To an unsophisticated world, not exactly steeped in the sciences, that was a potent and powerful message.

The trick would be though that in order to get the cookie, you had to follow the rules “just so”. And damned if those rules didn’t keep changing…

Like religion, science can turn on a dime. If new data lands today that contradicts data that guided us yesterday, we’ll follow that new data with the religious zeal of the newly converted. But we’ll need to see receipts. Religion never needs receipts beyond what its core texts – and even those are wide open to fluid interpretation. The mystery that is God lies at Christianity’s core. Though God’s mind is unknowable because he’s so mysterious, Christianity claims to know it just well enough for you to trust them that they know it at all.

That’s the same God, by the way, that Jesus said everyone can talk to directly.

Seems Jesus spoke out of turn.

The Vikings probably hit North America first. They weren’t looking to spread their religion. They were looking for new places to live. Apparently North America didn’t cut it for them. They abandoned their claims. The English – “a nation of shopkeepers” per George Bernard Shaw – saw North America in entirely mercantile terms. The Virginia Colony was founded by the Virginia Company. The Pilgrims – contrary to how America mythologized them – did not come to these shores in search of religious freedom – they found that in Holland, their first stop after leaving England. And let’s pause for a moment to consider that we’re talking about one group of Christians feeling oppressed by all the other Christians. The Pilgrims sailed to and colonized Massachusetts because they went broke in Holland and were looking for some cash flow.

English Christianity was different from Roman Catholic Christianity – and it was different from Continental Protestantism too. It also was different from the Christianity being practiced far to the east by Coptics. The ability to hold two opposing thoughts in one’s head is a very good ability to have. But religions can’t work that way. Bullshit can only hold so much on its brittle back before crumbling. That’s what makes dogma essential. Dogma is solidified bullshit.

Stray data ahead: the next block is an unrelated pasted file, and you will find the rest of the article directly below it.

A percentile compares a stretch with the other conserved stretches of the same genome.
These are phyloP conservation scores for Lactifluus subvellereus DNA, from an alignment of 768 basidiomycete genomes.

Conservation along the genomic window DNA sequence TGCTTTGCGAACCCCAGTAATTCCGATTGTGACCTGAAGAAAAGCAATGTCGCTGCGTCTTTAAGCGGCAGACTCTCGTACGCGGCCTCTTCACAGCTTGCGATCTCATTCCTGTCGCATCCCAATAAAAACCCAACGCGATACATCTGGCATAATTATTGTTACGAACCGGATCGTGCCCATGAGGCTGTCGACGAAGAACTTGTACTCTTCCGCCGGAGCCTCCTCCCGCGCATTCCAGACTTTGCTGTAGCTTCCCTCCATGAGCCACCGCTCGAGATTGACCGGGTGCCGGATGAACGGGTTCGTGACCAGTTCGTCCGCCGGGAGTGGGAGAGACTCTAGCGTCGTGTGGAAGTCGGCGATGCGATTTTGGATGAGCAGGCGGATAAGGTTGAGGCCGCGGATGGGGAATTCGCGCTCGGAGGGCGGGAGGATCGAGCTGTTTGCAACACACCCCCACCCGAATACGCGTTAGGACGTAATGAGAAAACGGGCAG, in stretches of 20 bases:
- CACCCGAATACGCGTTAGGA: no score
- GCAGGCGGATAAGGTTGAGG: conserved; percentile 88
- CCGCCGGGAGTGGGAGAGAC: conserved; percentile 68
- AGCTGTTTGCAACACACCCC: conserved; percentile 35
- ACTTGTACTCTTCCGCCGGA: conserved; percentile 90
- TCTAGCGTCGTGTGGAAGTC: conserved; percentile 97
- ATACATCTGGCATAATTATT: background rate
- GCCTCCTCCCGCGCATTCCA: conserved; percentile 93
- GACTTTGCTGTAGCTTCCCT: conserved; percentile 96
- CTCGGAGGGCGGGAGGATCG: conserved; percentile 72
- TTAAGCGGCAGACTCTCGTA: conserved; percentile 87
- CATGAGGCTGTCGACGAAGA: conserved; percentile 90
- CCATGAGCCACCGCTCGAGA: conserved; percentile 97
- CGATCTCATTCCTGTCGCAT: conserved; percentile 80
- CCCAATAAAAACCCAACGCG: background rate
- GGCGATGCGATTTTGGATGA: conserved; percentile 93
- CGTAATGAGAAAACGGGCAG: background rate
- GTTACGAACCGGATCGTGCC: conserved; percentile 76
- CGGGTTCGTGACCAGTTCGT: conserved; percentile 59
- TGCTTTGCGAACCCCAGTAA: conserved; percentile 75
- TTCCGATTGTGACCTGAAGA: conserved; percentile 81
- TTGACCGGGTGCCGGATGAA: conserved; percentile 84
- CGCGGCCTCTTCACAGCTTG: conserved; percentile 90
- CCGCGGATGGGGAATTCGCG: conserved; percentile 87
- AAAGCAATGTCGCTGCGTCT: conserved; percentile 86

Think of all the crazy religions – many of them variations of Christianity – that took root in America! Mormonism, Methodism, Jehovah’s Witnesses, Seventh Day Adventism, Christian Science and Pentecostalism. The Branch Davidians and Jim Jones’ Peoples’ Temple all flowed directly from American Christianity. And so, for the record, did Scientology. Hey, if you insist on making a variation of the Christian cross your religion’s symbol, Christianity is living rent free inside your head.

Just as Paul could say Christianity was whatever he said, so, too, did L. Ron Hubbard. If Paul was a genius for creating a religion that outlived him, so is Lafayette Ron. I may not care much for L Ron’s creation but I can’t deny that he succeeded where many others have failed. For all we know, the Scientology has a richer real estate portfolio today than the Catholic Church. What’s success anyway – where a religion’s concerned?

To a non-believer, the Church of Scientology is no different from the Catholic Church or any church. An atheist like me, while understanding how we got here to where religious invention dictates our lives, views every religion with equal frustration when those religions attempt to assert their way of thinking into places where it doesn’t belong. Honestly, I don’t care what anyone else chooses to believe inside their head about how we got here and what Life’s about. But the moment you even think about forcing me to live by your rules, I have a problem with you – especially when I stand with the majority who also don’t think like you. You are forcing something upon us that we don’t want.

The irony is that you – the religionista – will run away screaming that YOU were the one denied his religious freedom because you weren’t allowed to spread the good news to us like a virus.

Oh, puh-leeeeeeeeeze!

One could write a book on all the bizarre crap the various versions of American Christianity believe. Like Jesus visited North America. Or that a zygote is a human being. Or that slavery is okie-dokie. Or that a sky deity had sex with a human virgin so as to produce a man-god son who would die for all humanity’s sins.

And, oh, by the way – don’t forget to hate Jews because “they killed Jesus”.

It’s a “blessed” relief that more and more American Christians are as dismayed and disgusted by what Christianity’s turned to here in America. Where all that church money produced the Renaissance in Europe, here in America its produced an anti-democratic cabal of racism, misogyny and willful ignorance. If Jesus were to come back from the dead for real and actually visit North America? He’d never get over the depression from seeing his name abused the way it’s been abused.

And, as for all those Christians – his “followers”? Not a one of them would know Jesus if they stopped mid-way through nailing him to a cross to spit in his eye. Which every single one of those “good Christians” would do.